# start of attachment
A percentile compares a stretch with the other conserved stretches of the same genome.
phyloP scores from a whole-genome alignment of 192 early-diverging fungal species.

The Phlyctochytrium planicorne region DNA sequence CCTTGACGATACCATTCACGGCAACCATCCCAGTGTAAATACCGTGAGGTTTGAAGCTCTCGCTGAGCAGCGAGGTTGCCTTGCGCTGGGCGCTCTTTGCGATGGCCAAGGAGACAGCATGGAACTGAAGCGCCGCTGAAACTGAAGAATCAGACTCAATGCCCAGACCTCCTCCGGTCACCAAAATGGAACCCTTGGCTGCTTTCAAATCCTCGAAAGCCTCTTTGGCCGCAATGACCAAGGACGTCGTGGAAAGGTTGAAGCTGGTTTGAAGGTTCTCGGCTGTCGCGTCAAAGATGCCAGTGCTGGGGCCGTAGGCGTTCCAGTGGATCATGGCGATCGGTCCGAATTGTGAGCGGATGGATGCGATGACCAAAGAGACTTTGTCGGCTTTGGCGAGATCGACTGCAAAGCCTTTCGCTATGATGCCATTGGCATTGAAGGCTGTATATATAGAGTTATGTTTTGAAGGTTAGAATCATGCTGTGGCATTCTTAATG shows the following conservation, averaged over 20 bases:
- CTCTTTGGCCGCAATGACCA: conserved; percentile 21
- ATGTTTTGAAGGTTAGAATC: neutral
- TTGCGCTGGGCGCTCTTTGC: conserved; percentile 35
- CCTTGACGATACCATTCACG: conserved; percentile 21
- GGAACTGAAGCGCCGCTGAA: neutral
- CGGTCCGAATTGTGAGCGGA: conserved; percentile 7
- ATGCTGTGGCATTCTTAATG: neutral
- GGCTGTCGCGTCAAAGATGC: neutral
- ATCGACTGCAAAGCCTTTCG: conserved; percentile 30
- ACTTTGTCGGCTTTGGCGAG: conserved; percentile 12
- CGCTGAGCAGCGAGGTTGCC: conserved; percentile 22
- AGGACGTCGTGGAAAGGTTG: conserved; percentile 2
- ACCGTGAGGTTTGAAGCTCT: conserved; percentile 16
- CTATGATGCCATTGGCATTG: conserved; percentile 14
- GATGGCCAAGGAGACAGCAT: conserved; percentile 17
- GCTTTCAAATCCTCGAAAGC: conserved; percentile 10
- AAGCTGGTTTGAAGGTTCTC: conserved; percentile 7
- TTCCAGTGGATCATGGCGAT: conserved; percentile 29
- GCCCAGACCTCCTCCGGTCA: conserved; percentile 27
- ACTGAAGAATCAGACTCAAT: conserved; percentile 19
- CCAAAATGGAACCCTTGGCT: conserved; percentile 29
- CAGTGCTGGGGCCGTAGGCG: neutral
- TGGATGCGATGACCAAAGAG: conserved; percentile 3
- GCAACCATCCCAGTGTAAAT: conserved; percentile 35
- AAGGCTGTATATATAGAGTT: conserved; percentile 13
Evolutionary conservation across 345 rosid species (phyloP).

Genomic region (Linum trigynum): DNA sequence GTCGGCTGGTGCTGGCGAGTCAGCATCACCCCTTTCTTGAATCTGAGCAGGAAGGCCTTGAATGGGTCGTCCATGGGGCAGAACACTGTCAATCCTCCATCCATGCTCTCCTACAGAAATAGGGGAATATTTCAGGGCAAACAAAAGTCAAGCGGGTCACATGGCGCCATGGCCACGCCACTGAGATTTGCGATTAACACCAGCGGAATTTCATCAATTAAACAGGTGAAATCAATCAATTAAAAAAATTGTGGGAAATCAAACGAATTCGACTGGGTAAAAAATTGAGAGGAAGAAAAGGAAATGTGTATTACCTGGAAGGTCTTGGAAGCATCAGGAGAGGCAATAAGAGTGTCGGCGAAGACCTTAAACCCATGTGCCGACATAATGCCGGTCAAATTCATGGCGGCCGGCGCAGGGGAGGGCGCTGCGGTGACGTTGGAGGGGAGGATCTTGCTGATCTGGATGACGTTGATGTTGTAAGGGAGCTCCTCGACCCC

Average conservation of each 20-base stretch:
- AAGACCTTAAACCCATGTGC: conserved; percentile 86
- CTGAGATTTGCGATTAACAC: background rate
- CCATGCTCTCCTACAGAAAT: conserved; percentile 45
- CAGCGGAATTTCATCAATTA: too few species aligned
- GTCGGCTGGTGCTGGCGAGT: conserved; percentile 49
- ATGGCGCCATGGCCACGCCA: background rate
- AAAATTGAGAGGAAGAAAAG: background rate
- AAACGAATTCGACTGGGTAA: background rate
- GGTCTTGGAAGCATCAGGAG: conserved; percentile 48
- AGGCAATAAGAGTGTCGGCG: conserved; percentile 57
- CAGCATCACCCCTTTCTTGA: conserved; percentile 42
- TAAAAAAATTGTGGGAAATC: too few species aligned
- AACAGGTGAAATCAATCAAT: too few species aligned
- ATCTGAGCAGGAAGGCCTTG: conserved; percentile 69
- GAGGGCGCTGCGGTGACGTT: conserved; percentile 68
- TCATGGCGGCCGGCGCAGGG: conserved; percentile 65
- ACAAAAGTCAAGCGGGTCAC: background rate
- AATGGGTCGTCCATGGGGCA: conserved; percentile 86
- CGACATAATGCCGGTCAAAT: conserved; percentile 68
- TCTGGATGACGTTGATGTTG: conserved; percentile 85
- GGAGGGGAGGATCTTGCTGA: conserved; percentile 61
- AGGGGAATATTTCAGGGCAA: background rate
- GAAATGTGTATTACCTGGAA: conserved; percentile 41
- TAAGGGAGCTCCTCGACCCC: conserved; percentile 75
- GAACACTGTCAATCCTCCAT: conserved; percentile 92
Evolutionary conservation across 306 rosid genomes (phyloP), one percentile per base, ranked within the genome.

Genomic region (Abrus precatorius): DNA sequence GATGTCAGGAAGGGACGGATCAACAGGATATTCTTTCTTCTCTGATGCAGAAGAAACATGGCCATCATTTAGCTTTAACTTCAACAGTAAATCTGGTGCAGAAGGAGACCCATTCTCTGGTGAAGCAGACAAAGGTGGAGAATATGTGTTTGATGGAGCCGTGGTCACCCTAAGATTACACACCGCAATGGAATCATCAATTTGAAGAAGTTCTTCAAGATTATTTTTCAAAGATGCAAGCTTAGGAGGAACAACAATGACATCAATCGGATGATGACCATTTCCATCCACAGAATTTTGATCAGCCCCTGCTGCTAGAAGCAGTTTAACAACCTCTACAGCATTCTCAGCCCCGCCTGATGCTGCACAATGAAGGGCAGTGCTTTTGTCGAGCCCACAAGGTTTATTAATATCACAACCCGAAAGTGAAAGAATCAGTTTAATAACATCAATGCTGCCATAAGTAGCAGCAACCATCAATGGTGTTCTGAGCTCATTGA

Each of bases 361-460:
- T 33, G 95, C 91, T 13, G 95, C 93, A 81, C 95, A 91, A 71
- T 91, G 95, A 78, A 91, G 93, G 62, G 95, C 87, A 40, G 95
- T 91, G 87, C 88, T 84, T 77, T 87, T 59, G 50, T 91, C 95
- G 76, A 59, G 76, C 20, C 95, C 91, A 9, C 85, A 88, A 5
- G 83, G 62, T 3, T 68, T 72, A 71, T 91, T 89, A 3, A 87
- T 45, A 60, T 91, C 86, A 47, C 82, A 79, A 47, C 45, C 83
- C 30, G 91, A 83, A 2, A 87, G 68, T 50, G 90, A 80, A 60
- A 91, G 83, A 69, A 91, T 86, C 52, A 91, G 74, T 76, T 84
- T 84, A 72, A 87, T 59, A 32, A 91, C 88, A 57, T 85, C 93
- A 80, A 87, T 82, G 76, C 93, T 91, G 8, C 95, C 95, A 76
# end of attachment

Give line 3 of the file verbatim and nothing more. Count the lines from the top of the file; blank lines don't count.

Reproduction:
The Phlyctochytrium planicorne region DNA sequence CCTTGACGATACCATTCACGGCAACCATCCCAGTGTAAATACCGTGAGGTTTGAAGCTCTCGCTGAGCAGCGAGGTTGCCTTGCGCTGGGCGCTCTTTGCGATGGCCAAGGAGACAGCATGGAACTGAAGCGCCGCTGAAACTGAAGAATCAGACTCAATGCCCAGACCTCCTCCGGTCACCAAAATGGAACCCTTGGCTGCTTTCAAATCCTCGAAAGCCTCTTTGGCCGCAATGACCAAGGACGTCGTGGAAAGGTTGAAGCTGGTTTGAAGGTTCTCGGCTGTCGCGTCAAAGATGCCAGTGCTGGGGCCGTAGGCGTTCCAGTGGATCATGGCGATCGGTCCGAATTGTGAGCGGATGGATGCGATGACCAAAGAGACTTTGTCGGCTTTGGCGAGATCGACTGCAAAGCCTTTCGCTATGATGCCATTGGCATTGAAGGCTGTATATATAGAGTTATGTTTTGAAGGTTAGAATCATGCTGTGGCATTCTTAATG shows the following conservation, averaged over 20 bases: